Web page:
Technologies are critical throughout all stages of biomedical research—from basic discovery to clinical application. The NCRR support for biomedical technology (BT) resource centers provides researchers with a broad spectrum of technologies, techniques, and methods. Across the nation, researchers depend on these centers for a wide variety of clinical and translational studies. For example, researchers at the University of Illinois are developing software to help analyze the motions of viruses, so that they can better predict the virulence of these organisms. At the University of Wisconsin-Madison, another BT resource center, researchers are using advanced nuclear magnetic resonance technologies to develop faster and more cost-effective methods for studying how biological systems work and respond to drugs. In the future, technologies developed at the BT resource centers may lead to discoveries that the CTSAs can translate into improved patient care.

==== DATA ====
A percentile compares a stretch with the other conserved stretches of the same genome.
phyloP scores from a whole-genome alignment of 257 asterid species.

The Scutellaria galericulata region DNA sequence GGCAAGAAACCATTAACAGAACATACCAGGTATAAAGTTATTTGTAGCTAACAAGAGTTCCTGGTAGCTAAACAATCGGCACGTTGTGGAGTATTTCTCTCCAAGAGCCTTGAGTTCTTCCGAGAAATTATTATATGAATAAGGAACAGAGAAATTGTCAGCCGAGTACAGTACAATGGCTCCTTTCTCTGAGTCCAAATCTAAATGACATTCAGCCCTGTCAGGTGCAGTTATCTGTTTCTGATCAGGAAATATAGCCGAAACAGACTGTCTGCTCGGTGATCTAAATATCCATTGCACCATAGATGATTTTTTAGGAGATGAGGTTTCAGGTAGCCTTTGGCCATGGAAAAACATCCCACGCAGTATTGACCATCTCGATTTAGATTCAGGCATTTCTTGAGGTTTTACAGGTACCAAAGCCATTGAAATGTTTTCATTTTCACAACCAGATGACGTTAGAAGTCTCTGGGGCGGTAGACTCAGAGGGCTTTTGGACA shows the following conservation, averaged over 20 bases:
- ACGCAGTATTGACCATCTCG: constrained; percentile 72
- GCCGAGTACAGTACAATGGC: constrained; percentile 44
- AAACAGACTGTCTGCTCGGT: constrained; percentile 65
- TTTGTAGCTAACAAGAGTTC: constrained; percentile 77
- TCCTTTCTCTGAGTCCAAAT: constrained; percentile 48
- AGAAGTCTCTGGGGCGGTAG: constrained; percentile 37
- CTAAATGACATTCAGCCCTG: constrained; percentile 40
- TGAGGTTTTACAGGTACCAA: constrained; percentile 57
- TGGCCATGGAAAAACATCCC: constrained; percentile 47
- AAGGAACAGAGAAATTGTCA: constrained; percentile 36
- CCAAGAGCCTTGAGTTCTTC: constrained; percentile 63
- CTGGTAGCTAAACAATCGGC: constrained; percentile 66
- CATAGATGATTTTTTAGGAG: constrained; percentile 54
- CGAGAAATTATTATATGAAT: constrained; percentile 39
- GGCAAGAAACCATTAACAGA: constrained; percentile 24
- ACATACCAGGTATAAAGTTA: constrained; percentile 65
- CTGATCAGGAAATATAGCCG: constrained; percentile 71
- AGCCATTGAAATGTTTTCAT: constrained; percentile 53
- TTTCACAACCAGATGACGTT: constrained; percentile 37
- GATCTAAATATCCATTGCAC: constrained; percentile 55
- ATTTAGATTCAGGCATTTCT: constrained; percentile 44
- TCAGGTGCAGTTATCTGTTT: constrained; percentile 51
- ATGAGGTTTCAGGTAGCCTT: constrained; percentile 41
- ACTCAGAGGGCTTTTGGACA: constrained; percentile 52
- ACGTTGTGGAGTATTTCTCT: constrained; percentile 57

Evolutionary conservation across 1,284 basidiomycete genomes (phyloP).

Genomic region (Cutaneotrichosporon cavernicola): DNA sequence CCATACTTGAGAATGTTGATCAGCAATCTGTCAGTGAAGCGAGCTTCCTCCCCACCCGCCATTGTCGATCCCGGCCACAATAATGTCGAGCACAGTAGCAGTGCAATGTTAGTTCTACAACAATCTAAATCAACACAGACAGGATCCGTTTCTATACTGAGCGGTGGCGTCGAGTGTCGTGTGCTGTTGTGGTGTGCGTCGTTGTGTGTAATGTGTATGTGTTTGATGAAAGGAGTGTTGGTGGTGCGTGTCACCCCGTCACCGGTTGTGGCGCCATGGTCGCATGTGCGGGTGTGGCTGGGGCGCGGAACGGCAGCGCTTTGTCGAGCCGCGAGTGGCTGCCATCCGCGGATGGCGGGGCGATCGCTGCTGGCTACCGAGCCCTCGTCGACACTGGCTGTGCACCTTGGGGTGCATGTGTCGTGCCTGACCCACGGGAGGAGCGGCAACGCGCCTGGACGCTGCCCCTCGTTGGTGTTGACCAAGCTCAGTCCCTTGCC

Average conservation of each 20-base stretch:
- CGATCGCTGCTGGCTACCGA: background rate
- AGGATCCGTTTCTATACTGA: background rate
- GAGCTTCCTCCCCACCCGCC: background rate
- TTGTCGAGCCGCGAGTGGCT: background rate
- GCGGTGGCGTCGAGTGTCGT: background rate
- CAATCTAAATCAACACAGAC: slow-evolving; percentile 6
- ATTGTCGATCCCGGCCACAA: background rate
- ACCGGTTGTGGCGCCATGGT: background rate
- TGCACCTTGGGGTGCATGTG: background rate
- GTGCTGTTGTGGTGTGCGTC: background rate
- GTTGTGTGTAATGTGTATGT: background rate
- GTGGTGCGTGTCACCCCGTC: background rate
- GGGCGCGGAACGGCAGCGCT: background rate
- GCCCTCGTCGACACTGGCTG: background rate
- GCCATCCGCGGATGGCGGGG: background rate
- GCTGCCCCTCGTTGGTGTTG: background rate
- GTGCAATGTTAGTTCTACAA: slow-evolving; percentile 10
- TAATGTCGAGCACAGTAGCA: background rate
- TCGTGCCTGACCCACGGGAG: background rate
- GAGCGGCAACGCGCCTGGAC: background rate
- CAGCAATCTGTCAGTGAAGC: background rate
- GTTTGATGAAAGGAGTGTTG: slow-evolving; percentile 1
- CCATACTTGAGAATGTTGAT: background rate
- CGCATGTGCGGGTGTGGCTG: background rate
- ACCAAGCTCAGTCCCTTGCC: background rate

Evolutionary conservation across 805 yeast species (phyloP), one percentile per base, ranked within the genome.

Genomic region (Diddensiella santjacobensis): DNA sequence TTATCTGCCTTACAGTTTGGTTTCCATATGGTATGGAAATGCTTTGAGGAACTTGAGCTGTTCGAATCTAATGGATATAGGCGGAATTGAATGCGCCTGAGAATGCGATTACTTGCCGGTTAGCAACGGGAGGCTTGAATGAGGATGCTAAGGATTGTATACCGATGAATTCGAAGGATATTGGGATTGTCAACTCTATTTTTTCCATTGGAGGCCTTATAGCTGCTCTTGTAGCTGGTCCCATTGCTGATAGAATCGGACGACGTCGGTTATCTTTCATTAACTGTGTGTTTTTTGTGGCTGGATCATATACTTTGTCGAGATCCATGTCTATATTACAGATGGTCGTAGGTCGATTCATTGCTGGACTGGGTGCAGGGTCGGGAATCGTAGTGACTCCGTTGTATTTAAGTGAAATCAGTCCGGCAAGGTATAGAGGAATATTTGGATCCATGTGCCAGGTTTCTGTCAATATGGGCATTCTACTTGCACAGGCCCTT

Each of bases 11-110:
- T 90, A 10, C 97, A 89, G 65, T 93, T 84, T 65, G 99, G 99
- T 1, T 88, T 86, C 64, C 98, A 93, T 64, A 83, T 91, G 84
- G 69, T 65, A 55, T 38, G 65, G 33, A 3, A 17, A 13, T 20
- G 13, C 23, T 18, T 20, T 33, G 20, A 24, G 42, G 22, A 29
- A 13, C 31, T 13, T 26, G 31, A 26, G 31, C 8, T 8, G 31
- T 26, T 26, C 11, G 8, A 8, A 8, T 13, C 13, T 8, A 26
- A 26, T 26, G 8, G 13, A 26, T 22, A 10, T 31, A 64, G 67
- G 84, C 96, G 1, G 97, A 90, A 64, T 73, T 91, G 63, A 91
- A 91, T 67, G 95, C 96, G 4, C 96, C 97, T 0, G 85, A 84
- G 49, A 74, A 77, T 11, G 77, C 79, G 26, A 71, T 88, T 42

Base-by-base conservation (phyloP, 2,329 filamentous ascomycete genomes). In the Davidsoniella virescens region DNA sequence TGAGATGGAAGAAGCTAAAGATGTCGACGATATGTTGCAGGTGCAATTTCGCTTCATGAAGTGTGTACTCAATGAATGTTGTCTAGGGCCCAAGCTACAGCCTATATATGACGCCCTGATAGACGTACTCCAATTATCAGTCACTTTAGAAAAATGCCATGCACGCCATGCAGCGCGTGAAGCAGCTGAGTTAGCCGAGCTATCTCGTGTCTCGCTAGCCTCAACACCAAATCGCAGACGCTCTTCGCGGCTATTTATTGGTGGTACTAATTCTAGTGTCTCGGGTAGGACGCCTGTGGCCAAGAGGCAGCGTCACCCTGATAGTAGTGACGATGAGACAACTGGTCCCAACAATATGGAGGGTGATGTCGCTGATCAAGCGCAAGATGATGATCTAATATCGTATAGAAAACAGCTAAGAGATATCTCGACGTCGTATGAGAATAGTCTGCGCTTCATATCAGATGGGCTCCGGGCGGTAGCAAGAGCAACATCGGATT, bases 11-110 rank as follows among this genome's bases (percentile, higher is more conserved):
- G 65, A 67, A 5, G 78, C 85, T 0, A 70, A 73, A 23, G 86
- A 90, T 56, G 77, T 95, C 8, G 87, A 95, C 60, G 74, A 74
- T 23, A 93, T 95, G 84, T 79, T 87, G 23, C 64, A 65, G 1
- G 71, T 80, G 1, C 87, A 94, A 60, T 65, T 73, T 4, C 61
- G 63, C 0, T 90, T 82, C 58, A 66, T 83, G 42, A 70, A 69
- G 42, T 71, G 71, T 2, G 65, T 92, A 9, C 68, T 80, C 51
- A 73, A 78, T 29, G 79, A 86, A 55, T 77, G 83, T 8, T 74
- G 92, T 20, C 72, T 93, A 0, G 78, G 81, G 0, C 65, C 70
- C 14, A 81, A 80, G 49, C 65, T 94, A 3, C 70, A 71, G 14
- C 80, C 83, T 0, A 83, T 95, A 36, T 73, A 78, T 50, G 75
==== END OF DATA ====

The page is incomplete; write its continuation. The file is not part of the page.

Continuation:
ENHANCING COMMUNITY ENGAGEMENT
The launch of the CTSA initiative has further enhanced our appreciation of the need to actively engage not only the researchers but also the American public. Our programs are providing opportunities for people in underserved communities to participate and shape medical research. Our innovative science education programs are inspiring children to pursue careers in biomedical research and are increasing the public’s understanding of medicine. By reaching out to new collaborators and strengthening our partnerships, NCRR is facilitating connections that are sparking new discoveries and maximizing the effectiveness of the matrix of NCRR programs.